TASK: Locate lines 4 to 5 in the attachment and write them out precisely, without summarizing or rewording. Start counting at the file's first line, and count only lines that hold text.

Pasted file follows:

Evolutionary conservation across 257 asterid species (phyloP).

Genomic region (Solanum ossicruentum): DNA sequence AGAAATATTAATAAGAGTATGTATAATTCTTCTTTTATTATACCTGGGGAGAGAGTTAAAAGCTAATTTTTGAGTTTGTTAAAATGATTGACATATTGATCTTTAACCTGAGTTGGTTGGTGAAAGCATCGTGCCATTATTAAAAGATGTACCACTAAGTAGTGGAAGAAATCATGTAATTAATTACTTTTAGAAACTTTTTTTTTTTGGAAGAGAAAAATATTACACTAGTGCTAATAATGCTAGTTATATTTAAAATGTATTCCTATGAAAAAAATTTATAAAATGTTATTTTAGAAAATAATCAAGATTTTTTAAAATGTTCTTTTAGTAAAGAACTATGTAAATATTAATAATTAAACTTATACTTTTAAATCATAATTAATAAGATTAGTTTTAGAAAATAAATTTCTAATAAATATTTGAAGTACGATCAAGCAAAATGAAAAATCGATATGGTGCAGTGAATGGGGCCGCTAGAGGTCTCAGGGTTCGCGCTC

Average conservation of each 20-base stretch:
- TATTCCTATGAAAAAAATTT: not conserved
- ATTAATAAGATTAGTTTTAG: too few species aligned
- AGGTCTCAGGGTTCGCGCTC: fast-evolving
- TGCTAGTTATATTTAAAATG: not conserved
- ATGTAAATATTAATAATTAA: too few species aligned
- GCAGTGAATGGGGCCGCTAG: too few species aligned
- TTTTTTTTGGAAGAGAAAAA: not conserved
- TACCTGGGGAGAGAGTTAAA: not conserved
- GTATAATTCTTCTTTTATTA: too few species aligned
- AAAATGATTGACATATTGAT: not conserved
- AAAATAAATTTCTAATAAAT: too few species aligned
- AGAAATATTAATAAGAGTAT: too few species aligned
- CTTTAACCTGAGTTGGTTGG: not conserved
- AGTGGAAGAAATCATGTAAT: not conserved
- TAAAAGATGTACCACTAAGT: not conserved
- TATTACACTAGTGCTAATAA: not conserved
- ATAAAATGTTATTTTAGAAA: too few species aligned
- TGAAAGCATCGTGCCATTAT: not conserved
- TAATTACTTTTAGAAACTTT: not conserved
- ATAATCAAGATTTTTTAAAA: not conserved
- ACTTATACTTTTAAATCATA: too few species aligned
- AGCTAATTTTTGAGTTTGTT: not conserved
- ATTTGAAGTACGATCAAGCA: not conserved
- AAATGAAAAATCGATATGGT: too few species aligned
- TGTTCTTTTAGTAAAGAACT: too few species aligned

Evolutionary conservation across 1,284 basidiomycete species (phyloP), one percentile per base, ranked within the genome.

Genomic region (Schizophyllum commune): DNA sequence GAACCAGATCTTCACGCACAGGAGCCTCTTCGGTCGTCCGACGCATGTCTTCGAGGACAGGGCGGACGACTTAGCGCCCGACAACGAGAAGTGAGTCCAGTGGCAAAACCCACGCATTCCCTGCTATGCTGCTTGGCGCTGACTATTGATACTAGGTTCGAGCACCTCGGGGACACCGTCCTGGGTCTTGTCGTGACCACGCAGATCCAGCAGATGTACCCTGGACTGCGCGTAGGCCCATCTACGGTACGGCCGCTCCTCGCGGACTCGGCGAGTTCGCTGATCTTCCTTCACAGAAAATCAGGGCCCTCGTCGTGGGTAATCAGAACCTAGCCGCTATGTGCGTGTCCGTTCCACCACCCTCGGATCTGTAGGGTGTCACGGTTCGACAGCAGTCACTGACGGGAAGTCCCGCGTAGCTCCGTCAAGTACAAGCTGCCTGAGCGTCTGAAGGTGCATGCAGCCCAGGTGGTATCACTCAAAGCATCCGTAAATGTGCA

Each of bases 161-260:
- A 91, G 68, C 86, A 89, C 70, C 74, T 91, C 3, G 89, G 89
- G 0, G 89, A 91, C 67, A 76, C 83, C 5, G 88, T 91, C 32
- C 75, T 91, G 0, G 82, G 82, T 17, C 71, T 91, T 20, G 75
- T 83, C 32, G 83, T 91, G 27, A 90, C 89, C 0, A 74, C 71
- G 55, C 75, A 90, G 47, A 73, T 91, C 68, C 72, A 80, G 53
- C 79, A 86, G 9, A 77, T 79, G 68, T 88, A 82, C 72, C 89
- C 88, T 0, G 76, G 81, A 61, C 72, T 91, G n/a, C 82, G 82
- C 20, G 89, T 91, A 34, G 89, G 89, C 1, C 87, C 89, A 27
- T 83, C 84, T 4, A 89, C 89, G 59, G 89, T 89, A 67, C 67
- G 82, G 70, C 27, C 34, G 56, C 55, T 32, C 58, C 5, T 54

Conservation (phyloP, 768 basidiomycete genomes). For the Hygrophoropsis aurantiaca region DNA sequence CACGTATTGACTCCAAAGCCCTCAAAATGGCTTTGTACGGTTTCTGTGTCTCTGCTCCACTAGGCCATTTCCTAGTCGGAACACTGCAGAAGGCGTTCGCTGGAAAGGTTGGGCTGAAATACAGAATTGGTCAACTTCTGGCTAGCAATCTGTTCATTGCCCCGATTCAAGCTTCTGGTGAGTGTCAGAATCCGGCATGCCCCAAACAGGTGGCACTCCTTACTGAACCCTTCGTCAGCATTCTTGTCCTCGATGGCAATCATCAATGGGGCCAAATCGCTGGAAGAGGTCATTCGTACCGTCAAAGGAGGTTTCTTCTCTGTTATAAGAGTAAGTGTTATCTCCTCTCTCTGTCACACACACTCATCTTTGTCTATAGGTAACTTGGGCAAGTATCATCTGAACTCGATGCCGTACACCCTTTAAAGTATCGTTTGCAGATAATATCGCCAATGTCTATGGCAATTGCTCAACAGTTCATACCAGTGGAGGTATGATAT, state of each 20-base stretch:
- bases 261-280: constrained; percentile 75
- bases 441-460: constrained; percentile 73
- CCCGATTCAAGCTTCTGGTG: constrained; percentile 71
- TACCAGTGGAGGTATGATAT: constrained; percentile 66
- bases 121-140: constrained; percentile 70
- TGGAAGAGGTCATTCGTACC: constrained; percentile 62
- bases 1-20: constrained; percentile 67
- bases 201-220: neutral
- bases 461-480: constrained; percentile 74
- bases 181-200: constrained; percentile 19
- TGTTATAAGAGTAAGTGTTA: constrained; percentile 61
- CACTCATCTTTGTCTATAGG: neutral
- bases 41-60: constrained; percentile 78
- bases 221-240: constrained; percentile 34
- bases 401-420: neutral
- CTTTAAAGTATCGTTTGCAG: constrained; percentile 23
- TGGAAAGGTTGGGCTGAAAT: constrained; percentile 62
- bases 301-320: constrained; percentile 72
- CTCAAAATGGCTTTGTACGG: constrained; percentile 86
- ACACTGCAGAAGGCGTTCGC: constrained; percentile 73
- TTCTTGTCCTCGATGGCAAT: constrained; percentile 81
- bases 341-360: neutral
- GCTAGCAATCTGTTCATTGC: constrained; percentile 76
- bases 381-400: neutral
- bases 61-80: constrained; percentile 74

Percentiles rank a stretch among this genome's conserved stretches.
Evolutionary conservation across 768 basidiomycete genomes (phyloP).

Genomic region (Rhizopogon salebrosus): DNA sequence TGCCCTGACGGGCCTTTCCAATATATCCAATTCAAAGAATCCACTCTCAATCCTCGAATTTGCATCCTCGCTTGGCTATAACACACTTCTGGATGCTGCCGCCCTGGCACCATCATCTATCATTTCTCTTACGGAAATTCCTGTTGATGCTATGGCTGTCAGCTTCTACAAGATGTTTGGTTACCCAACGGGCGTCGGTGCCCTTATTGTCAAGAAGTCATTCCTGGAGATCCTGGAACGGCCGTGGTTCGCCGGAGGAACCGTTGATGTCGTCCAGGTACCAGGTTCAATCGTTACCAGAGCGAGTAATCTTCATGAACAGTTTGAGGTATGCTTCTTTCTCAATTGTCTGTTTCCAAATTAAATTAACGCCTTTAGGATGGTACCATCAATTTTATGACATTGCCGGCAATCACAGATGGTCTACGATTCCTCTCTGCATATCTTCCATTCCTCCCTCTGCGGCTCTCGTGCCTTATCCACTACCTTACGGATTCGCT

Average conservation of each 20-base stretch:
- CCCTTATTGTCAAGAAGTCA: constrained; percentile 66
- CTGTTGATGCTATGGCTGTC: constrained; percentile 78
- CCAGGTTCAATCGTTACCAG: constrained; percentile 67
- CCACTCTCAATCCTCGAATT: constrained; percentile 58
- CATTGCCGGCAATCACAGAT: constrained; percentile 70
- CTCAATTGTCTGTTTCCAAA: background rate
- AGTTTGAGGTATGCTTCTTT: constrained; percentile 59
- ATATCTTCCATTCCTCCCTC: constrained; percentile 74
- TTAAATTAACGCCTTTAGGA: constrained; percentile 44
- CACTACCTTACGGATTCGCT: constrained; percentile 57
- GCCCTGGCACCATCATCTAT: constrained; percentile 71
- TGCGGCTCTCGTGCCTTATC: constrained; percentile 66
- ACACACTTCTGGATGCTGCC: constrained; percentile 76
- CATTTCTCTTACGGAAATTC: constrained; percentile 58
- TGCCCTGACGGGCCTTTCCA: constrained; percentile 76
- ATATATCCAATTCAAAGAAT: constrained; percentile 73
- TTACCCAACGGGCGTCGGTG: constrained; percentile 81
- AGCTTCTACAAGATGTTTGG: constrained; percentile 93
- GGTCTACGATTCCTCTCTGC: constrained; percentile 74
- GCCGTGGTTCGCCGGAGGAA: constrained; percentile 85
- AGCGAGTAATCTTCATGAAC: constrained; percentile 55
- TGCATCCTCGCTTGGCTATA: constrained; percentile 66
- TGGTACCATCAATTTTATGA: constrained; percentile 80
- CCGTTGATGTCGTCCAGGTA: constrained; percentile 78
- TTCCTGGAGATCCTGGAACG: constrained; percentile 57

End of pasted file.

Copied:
- TATTCCTATGAAAAAAATTT: not conserved
- ATTAATAAGATTAGTTTTAG: too few species aligned